It is possible that the original home burned or was removed. Unlikely, but possible. I believe you still have a duty to your clients. In California (presumably other states as well), the seller has a duty to disclose any work done. This will help your clients ask the right questions. However, there may be laws governing how and what a home inspector in your state can report on. Obviously, keep within your state's laws.

    Department of Redundancy Department
    http://www.FullCircleInspect.com/

  4. #4
    Join Date
    Feb 2008
    Location
    Chicago IL
    Posts
    2,031

    Default Re: What is hiding behind those exterior walls

    Inform client of what you saw during your last inspection.
    Tell client to ask the Seller certain questions about the house based on what you previously saw. Consult client about asking good leading questions in order to see what kind of answers they get. While it would be nice to get good specific technical answers that not usually what happens (at least around here). Asking questions is about seeing what type of answers you get. Do the answers sound reasonable or they sound like a used car salesman? With that knowledge a buyer can make a more informed decision.
    Mr Seller?
    - I saw an old listing for this house, it used to be a log cabin type house, did you cover the house with siding and paneling?
    - How old is the house again?
    - Oh that's nice, by the way before you wrapped the house did someone inspect the log structure for any rot, WDI or other problems?
    - Oh really, your son in law inspected the log structure, oh well I'm sure he did a fine job, is he a licensed SE by chance. Is there any documentation on his findings.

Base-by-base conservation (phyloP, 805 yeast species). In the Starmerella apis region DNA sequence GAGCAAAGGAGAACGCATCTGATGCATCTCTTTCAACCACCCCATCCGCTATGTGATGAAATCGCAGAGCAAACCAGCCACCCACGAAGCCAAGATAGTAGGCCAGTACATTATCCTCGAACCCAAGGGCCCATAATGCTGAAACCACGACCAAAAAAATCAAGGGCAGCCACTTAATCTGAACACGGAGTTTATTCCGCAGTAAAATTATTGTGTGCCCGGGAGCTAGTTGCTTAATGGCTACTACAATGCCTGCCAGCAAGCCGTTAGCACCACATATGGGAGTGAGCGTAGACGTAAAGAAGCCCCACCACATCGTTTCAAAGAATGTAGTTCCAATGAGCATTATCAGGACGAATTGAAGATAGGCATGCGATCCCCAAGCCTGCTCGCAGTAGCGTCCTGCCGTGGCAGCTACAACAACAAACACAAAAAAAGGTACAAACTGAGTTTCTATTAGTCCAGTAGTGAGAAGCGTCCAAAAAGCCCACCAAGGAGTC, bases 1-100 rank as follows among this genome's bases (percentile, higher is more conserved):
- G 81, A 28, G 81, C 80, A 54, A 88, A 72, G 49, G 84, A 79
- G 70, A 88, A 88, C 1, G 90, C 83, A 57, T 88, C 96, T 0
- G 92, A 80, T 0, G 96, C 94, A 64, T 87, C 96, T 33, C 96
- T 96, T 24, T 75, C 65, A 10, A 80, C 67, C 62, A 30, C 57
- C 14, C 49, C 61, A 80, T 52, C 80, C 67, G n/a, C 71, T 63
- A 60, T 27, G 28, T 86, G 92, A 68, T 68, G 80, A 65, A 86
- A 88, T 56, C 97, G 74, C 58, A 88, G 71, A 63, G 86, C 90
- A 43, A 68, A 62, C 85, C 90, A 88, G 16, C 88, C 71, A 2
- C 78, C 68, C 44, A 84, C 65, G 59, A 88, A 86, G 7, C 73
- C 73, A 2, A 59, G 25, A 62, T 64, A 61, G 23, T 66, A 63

Those would be a few basics. On flipper rehabs I give buyers a list of questions to ask. The buyers call me and are often stunned at the types of nonsense answers they get from the flipper or seller. At that point its not about me or my inspection. Its about the buyer clearly hearing from the other party that they are full of crap.

    On a related note to this, here in Chicago rehabbing basements in vintage houses for additional occupancy space is very common. I explain to buyers that the foundation walls are +/- 95 years old. Because of that they should have been serviced prior to adding the framing and drywall for finished condition. They will have cracks, erosion, spalling, little mice holes, etc. Once explained, buyers get it. I give them a series of questions to ask the flipper. Once the flipper tells them 'oh no they were perfect, we didn't have to do anything', the deal is pretty much dead. Buyers know that's not realistic. Buyers understand it will likely lead to water intrusion problems.

    In these types of cases its about providing the client with guidance so they can ask the right questions in order to properly evaluate what they are getting into. A buyer doesn't know what questions to ask a flipper. Just like I don't know what questions I should be asking the doctor.

    www.aic-chicago.com
    773/844-4AIC
    "The Code is not a ceiling to reach but a floor to work up from"